With the conclusion of dinner cabins complete their assigned chore for the day. The chores include: cleaning the bathrooms, cleaning the dining hall, and cleaning the kitchen and any dishes for dinner. One chore not listed, because it is done through out the day is the cleaning of dishes and kitchen for both breakfast and lunch. Once your cabin’s chore is completed the evening is then yours.

SCA New Hampshire Corps members linked arms as the chefs go over the menu for that evening.

Nightlife (7pm – ???)

The remainder of our evenings is spent in different ways. I tend to head back to my cabin and start a fire in the wood stove to ensure I won’t be cold when I go to bed. I then would head back to the lodge were there is a high likelihood I’ll witness community members doing an assortment of things. One table may have a heated game of cards underway, as groans and laughs can be overheard. The couches tend to be the home of both people quietly reading as well as others telling stories about their day at school. The television will be surrounded by a group of members watching a movie or an episode of a TV show that was downloaded onto someone’s computer. As the hours pass people will begin to vacate the lodge and head off to their cabins. Others, including myself might be in the kitchen cooking food for tomorrow, or even baking a treat for the community.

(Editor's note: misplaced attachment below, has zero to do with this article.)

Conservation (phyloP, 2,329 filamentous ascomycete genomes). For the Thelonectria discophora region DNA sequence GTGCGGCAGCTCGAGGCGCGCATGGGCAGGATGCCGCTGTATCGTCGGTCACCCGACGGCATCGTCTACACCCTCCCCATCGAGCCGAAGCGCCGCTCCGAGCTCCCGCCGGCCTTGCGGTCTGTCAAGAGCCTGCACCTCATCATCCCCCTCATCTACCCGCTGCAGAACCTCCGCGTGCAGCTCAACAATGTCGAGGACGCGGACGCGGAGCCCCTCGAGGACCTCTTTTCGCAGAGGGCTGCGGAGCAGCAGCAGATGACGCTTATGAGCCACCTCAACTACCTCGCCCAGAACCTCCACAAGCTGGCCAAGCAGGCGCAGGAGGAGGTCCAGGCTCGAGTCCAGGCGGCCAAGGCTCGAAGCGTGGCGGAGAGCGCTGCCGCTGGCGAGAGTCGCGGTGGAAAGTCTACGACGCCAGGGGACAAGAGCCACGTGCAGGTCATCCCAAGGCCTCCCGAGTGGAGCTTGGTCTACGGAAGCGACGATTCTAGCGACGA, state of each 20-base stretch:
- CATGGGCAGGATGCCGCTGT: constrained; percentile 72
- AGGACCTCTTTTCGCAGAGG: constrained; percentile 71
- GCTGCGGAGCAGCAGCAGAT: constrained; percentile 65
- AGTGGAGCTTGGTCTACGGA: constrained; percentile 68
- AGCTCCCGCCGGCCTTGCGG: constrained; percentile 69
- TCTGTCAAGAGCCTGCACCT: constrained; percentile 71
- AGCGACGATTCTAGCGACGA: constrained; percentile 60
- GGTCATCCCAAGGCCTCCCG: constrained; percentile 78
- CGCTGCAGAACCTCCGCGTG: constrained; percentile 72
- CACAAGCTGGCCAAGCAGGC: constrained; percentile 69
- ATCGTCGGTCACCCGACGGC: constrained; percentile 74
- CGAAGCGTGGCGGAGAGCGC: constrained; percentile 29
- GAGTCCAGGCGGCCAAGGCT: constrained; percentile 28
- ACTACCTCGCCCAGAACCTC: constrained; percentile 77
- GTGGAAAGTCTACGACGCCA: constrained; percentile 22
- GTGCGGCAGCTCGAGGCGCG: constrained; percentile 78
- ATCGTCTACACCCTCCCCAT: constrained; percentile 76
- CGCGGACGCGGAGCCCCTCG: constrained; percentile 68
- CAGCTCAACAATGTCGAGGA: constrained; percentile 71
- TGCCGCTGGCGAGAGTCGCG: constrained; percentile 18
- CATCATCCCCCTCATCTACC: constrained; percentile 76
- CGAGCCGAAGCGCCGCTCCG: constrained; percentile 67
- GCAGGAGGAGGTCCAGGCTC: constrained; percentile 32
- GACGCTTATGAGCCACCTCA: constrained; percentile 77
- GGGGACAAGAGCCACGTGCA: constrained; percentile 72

SCA New Hampshire Corps members making s’mores around a campfire.

As the season begins to change so does our service as SCA New Hampshire AmeriCorps members. For all of the teaching teams, the last day we will teach in the elementary school classrooms is April 12th. Within the coming weeks the community will be training and preparing for new seasons to begin: Conservation Season for Conservation Stewards and Field Trip/ Interpretation Season for Interpretative Rangers. The Education season was a great learning experience for all of us, and we are proud to have inspired passion for science in our students.


Discover Power of Parks SCA Interpreters

Discover the Power of Parks is presented by New Hampshire State Parks in collaboration with the Student Conservation Association and AmeriCorps and made possible by generous financial support from Eversource. The program offers a look into the natural world through hands-on programming. Interpretive programs focus on connecting participants with nature and building appreciation for New Hampshire's unmatched natural heritage. Programs include guided hikes, interpretive tours, and imaginative environmental workshops for children and families. Programs are offered free to guests with paid park admission fee. No pre-registration is required.

2 thoughts to “What a Bear Brooker’s Day Looks Like”

  1. So important to inspire our next generation to love nature! Thanks for doing what you do!!

  2. It’s great to be young and adventurous and even better to teach others to do the same!! Way to go job well done!